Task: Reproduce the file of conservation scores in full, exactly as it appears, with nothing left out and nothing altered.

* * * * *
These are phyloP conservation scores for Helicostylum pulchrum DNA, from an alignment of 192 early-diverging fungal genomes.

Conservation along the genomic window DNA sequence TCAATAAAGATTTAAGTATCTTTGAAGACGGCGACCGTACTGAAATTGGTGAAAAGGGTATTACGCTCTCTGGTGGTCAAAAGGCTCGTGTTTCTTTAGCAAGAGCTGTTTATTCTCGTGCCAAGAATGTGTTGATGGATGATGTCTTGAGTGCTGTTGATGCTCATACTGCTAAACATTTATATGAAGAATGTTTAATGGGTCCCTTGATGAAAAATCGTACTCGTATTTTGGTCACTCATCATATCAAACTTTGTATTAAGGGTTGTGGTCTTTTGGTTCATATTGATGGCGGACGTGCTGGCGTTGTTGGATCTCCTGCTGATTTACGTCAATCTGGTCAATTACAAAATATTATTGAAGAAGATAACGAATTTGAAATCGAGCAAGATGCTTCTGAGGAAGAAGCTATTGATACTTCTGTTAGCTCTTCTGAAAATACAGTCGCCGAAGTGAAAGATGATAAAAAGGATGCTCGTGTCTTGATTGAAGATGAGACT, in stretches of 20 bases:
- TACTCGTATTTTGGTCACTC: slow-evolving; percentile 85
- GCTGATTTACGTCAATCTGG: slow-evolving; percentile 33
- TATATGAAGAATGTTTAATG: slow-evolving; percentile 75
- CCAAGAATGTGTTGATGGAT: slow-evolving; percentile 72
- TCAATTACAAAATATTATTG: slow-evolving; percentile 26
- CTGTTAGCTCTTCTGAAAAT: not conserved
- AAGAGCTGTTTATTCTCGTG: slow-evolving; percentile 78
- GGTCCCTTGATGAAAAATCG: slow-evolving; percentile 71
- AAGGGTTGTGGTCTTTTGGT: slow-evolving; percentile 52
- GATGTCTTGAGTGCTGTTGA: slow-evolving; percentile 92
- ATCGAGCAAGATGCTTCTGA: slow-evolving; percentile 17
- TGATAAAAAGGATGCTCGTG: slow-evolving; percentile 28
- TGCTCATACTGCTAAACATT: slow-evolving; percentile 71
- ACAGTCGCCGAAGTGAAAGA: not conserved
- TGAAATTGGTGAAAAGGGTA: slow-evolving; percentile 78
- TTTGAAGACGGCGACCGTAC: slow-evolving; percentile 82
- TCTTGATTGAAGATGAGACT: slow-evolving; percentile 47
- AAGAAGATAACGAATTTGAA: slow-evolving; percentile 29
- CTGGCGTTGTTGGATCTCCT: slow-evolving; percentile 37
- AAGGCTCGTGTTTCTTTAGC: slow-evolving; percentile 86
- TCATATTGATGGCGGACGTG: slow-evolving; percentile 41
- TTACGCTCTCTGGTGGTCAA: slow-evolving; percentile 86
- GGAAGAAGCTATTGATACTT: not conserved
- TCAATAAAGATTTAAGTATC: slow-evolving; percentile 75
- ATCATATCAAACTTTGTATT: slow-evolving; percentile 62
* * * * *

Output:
These are phyloP conservation scores for Helicostylum pulchrum DNA, from an alignment of 192 early-diverging fungal genomes.

Conservation along the genomic window DNA sequence TCAATAAAGATTTAAGTATCTTTGAAGACGGCGACCGTACTGAAATTGGTGAAAAGGGTATTACGCTCTCTGGTGGTCAAAAGGCTCGTGTTTCTTTAGCAAGAGCTGTTTATTCTCGTGCCAAGAATGTGTTGATGGATGATGTCTTGAGTGCTGTTGATGCTCATACTGCTAAACATTTATATGAAGAATGTTTAATGGGTCCCTTGATGAAAAATCGTACTCGTATTTTGGTCACTCATCATATCAAACTTTGTATTAAGGGTTGTGGTCTTTTGGTTCATATTGATGGCGGACGTGCTGGCGTTGTTGGATCTCCTGCTGATTTACGTCAATCTGGTCAATTACAAAATATTATTGAAGAAGATAACGAATTTGAAATCGAGCAAGATGCTTCTGAGGAAGAAGCTATTGATACTTCTGTTAGCTCTTCTGAAAATACAGTCGCCGAAGTGAAAGATGATAAAAAGGATGCTCGTGTCTTGATTGAAGATGAGACT, in stretches of 20 bases:
- TACTCGTATTTTGGTCACTC: slow-evolving; percentile 85
- GCTGATTTACGTCAATCTGG: slow-evolving; percentile 33
- TATATGAAGAATGTTTAATG: slow-evolving; percentile 75
- CCAAGAATGTGTTGATGGAT: slow-evolving; percentile 72
- TCAATTACAAAATATTATTG: slow-evolving; percentile 26
- CTGTTAGCTCTTCTGAAAAT: not conserved
- AAGAGCTGTTTATTCTCGTG: slow-evolving; percentile 78
- GGTCCCTTGATGAAAAATCG: slow-evolving; percentile 71
- AAGGGTTGTGGTCTTTTGGT: slow-evolving; percentile 52
- GATGTCTTGAGTGCTGTTGA: slow-evolving; percentile 92
- ATCGAGCAAGATGCTTCTGA: slow-evolving; percentile 17
- TGATAAAAAGGATGCTCGTG: slow-evolving; percentile 28
- TGCTCATACTGCTAAACATT: slow-evolving; percentile 71
- ACAGTCGCCGAAGTGAAAGA: not conserved
- TGAAATTGGTGAAAAGGGTA: slow-evolving; percentile 78
- TTTGAAGACGGCGACCGTAC: slow-evolving; percentile 82
- TCTTGATTGAAGATGAGACT: slow-evolving; percentile 47
- AAGAAGATAACGAATTTGAA: slow-evolving; percentile 29
- CTGGCGTTGTTGGATCTCCT: slow-evolving; percentile 37
- AAGGCTCGTGTTTCTTTAGC: slow-evolving; percentile 86
- TCATATTGATGGCGGACGTG: slow-evolving; percentile 41
- TTACGCTCTCTGGTGGTCAA: slow-evolving; percentile 86
- GGAAGAAGCTATTGATACTT: not conserved
- TCAATAAAGATTTAAGTATC: slow-evolving; percentile 75
- ATCATATCAAACTTTGTATT: slow-evolving; percentile 62